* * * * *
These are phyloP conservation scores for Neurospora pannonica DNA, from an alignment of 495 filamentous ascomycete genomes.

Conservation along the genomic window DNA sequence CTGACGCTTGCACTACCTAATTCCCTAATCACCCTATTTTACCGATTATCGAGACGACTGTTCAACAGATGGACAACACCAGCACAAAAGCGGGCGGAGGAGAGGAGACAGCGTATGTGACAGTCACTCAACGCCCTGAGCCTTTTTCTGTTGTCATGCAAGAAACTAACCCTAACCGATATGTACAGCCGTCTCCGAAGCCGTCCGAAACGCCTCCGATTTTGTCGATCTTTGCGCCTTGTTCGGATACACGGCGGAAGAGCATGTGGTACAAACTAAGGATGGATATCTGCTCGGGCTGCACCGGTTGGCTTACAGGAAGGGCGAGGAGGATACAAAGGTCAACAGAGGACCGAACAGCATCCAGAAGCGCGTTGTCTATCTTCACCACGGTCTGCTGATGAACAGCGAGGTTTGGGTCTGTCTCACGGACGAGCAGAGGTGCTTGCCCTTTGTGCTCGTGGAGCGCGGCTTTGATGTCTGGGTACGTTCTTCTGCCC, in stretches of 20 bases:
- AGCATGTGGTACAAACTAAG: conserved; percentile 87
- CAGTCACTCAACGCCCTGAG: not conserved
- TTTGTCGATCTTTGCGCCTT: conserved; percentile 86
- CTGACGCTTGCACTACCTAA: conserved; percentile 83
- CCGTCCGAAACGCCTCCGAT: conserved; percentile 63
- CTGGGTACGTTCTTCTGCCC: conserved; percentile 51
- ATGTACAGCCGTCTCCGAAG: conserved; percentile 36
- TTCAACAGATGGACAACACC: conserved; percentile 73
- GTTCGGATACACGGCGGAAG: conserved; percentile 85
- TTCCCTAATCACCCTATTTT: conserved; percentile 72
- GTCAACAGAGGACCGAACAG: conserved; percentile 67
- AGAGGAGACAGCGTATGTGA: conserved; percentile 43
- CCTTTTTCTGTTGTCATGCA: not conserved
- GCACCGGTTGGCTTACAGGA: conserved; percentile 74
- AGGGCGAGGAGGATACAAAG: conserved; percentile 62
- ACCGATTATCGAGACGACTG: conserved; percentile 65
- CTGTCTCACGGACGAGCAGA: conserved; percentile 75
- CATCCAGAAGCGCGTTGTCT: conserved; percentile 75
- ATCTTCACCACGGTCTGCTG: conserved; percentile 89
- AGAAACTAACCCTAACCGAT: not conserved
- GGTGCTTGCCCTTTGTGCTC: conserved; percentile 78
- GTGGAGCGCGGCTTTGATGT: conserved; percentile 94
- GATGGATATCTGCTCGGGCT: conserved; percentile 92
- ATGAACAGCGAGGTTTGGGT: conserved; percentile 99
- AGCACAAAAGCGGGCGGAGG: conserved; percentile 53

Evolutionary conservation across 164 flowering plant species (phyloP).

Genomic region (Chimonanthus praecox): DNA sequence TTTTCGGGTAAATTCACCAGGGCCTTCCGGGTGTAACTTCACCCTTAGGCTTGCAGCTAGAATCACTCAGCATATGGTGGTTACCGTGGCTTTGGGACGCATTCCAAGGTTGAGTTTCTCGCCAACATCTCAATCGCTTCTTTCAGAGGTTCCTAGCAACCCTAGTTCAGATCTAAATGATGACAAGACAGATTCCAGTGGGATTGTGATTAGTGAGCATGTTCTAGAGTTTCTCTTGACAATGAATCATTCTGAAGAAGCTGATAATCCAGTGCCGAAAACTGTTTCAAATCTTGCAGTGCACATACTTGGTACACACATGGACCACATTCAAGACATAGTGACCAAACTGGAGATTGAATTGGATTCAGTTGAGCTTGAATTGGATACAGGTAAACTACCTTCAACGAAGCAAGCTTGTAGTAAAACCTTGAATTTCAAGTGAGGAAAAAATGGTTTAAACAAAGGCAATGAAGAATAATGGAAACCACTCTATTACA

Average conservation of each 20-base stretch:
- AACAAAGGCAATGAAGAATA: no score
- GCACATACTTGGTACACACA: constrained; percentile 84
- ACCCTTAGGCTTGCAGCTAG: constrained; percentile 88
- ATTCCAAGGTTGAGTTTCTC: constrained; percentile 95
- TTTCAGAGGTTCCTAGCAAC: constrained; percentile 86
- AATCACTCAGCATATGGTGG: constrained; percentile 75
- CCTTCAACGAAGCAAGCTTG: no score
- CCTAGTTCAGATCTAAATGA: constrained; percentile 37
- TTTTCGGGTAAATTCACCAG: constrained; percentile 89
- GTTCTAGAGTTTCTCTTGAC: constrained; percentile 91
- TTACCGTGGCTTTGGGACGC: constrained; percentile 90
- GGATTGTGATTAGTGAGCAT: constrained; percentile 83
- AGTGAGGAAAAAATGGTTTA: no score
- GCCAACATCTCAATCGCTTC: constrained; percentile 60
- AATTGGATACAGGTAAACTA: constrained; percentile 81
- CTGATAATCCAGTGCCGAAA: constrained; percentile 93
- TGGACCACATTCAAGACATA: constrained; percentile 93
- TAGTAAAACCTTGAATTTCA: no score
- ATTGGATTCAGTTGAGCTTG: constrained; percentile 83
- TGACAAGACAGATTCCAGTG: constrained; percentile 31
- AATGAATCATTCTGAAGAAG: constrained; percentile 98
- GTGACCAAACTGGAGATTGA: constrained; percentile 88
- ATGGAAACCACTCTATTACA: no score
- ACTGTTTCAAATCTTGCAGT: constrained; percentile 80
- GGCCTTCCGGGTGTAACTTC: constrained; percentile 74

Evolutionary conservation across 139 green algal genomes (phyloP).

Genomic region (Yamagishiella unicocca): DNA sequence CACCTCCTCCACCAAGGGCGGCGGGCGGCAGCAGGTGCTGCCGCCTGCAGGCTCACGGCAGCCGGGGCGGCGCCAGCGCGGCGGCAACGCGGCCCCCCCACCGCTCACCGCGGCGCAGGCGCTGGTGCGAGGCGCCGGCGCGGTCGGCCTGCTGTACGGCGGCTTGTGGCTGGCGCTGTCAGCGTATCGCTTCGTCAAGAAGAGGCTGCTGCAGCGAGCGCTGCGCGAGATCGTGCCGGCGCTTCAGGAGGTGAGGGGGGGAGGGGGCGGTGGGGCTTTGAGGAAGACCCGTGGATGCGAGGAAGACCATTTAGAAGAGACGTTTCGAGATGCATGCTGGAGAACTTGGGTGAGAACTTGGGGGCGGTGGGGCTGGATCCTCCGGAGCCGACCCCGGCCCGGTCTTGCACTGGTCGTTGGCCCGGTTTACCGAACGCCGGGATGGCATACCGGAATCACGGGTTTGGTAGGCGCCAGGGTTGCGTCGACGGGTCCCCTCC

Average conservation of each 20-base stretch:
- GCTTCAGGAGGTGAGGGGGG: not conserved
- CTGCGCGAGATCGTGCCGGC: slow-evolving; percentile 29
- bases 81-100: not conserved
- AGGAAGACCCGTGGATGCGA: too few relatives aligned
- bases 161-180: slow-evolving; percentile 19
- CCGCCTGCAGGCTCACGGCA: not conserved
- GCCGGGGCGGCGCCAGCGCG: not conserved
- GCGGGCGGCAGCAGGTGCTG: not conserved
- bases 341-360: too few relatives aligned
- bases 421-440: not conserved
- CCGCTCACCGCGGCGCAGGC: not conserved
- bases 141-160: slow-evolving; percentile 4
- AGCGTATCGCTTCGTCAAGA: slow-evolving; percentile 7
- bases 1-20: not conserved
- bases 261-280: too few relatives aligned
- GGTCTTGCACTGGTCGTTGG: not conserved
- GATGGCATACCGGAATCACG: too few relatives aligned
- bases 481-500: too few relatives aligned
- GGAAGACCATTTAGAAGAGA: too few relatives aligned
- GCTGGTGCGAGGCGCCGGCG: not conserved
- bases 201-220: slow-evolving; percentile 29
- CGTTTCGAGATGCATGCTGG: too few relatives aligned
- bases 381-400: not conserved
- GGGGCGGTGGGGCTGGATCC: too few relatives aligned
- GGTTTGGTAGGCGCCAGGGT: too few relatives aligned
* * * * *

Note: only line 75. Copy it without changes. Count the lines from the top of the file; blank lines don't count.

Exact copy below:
- GATGGCATACCGGAATCACG: too few relatives aligned